A few months later, in full lockdown-mode and complete social isolation, I was forced to really slow down and examine things, like millions of people around the world. With the help of my therapist, I realized that I'd been forcing myself to hustle on despite the pain I was in. Being home all the time meant that I couldn’t escape my pain; I had no outlet for my denial. I couldn’t go to a bar. I couldn’t meet up with friends. I couldn’t travel and take meetings like I had done only a few months prior to that when I had gone to LA to try to charm managers and producers. I couldn’t grab a coffee or have dinner with someone in whom I could confide. There was no distraction. The pain was just there, stark and fully present.
My therapist (and my new psychiatrist, whom I started seeing to help regulate all the brain meds I'd been prescribed) both suggested I talk to my doctor about it. The thing is, I already had. I had been told, like so many folks living with chronic pain and illness, to eat right and exercise—and had I tried StReTcHiNg????????????? I’d gotten countless X-rays and had done a million tests, all of which noted nothing of concern, thus was pointed in no particular direction on my quest toward naming the nebulous of the pain I’d been in for years.
I gave up on trying to talk to doctors.
A few of my friends who also live with chronic pain and illness recommended that I reach out to NYU Langone, as they’d each had success with treatment there. I made an appointment with a pain management doctor who sat down and actually listened—she believed me, which already lifted a tremendous weight off my shoulders. She validated me and reassured me that the pain wasn’t in my head.
She performed a physical examination, which included exerting pressure onto what are called "tender points," oftentimes—though not always—a hallmark of fibromyalgia. And tender they were, my good bitch! While she suspected fibromyalgia, she referred me to a rheumatologist to rule out any rheumatological issues, as well as a new primary care doctor, both of whom agreed that it was fibromyalgia pending the results of yet another MRI, some more X-rays, and a shit ton of bloodwork.
After everything came back normal (meaning whatever they were testing for was not detected)—it wasn’t lupus or Lyme or a vitamin deficiency, or any of the other countless things they had tested me for—I was formally diagnosed with fibromyalgia, which can only be diagnosed after excluding all other possibilities (there is no specific test for it, ergo the term “diagnosis of exclusion").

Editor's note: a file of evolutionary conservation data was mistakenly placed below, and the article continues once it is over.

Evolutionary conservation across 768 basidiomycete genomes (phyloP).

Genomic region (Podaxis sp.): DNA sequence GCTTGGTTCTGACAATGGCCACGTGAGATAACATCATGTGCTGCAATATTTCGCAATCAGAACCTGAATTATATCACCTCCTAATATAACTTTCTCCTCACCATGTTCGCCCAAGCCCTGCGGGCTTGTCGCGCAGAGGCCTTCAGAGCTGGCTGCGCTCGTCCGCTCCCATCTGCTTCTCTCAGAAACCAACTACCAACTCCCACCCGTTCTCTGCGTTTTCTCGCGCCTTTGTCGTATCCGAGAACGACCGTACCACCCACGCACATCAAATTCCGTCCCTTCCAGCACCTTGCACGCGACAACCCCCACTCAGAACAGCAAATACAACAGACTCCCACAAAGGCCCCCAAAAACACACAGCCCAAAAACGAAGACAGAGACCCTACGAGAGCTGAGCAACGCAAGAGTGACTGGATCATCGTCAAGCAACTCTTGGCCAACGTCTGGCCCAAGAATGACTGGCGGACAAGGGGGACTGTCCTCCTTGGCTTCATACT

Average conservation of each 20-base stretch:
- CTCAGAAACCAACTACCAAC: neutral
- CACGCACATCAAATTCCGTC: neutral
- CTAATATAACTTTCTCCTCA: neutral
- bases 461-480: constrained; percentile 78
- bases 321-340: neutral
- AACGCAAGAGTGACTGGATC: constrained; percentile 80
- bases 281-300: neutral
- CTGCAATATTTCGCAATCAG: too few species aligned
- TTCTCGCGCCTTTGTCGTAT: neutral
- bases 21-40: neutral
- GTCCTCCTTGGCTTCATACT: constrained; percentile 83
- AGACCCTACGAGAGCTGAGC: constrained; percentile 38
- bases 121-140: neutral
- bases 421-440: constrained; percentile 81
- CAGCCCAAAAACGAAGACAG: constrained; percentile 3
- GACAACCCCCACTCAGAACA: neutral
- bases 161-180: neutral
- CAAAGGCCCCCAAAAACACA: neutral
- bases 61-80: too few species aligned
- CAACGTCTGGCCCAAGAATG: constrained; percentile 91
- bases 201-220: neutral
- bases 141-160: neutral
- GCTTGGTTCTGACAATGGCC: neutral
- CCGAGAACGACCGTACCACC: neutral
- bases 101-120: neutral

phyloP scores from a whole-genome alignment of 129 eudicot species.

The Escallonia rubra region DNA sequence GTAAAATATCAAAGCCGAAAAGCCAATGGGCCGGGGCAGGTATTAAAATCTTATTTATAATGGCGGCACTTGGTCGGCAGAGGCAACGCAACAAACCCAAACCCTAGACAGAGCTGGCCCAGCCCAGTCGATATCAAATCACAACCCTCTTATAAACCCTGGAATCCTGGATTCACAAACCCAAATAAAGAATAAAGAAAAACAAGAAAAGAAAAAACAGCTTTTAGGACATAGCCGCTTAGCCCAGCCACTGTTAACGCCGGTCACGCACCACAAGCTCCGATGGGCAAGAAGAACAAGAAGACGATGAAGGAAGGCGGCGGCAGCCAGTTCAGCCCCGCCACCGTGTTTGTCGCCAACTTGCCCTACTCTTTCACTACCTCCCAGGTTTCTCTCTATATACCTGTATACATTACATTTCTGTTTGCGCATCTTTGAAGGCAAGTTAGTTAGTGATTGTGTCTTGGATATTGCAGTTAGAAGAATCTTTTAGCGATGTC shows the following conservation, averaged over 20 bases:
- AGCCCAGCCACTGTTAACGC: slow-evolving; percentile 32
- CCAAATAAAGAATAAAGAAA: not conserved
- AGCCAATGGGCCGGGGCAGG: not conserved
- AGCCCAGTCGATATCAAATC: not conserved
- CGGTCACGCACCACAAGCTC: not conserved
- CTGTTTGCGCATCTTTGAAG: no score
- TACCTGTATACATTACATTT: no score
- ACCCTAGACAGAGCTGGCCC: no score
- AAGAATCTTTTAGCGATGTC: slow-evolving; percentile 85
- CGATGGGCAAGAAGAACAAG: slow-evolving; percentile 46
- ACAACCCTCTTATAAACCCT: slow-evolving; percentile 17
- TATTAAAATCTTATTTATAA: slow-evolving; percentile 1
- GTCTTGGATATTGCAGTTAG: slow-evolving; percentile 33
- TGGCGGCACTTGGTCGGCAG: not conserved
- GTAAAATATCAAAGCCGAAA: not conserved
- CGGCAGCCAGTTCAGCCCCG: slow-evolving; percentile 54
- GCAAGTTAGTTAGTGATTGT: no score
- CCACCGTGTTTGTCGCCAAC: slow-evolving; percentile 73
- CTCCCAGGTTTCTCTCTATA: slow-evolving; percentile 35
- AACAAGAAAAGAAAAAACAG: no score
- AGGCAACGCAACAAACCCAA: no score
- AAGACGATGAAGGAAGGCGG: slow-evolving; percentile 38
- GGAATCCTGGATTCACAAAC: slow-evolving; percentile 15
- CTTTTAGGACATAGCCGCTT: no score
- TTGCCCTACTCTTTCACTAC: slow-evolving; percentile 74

It was a relief to finally have a name for something, accompanied by a care team that I trusted, including a therapist and psychiatrist, all of whom were tailoring my care regimen to my specific needs. But it was also jarring to finally meet the specter that has been following me for all those years, whose face I could never make out because every time I turned my head, it had ducked behind another corner. Now, face-to-face with it, I could not escape it, and it could not escape me. It was a part of me. Like it or not, my only option was to remind myself that I was not my pain—at least not all of me. Accepting its role in my life is an everyday practice.
It’s a lot to accept.
I’m unable to perform at the capacity I had once performed. In some ways, I don’t think I have ever operated unburdened by chronic pain and illness, but it still feels like what once was is no more. The care I give, how I choose to express my love through my actions, is now mitigated by chronic illness. The meals I prepare for those I love might end up as Seamless delivery because I’m in so much pain that I need to soak in an ice bath to shock and reboot my nervous system, all so that I can find some modicum of relief. I lose out on opportunities because I’m unable to leave my bed, sometimes for days. I am trying to forgive—and accept—all of this. Like I said, it's a lot to accept.
I am still learning about radical acceptance—a skill taught in dialectical behavioral therapy (DBT)—and how to apply it to a life lived with chronic pain and illness. I’m not there yet, but I am open to it. I remain in therapy and do the homework that comes with it because chronic pain is indivisible from mental health. My pain makes me depressed; my depression begets my pain. If my PTSD flares up, or if I’m going through a really bad bout of anxiety, my entire body shuts down and my brain fires off pain signals even when there is nothing physically wrong with me (which is how fibromyalgia operates). It is essentially a misfiring of signals, but that doesn’t mean the pain is any less real than any other type of pain. Some days are better than others, but at least I’m trying. And right now, that’s enough. Some days, if I can brush my teeth and change into a clean pair of pajamas, that’s enough. And I’m learning to be okay with all of these things being enough.
I’m in head-to-toe pain as I type this. I’m not publishing this essay because I want you to know that if you see me at a bar, my face probably hurts. I’m publishing this to remind myself that, just a few days ago, I was okay. I traveled to multiple cities in multiple days! I went to a literary conference. I read from my book in front of over a hundred people and killed it. I was able to go out afterward for dinner. I was able to drive over two hours the next day and still go furniture shopping for my new apartment, even after reaching my destination—these two things happened in one day! I didn’t need to lie in the dark for seven hours! The next day, I sat in the sun, ate strawberries, and took a saucy selfie. I was in minimal pain—barely any, in fact—but I still managed to find some pockets of joy. On days when I’m in whole-body pain—like today—just knowing those nuggets of joy (and actual nuggets), are not only possible, but inevitable like a daffodil blooming in the spring, is sometimes enough to keep me going.
Cover art by: James Jeffers
Editorial assistant: Jesse Adele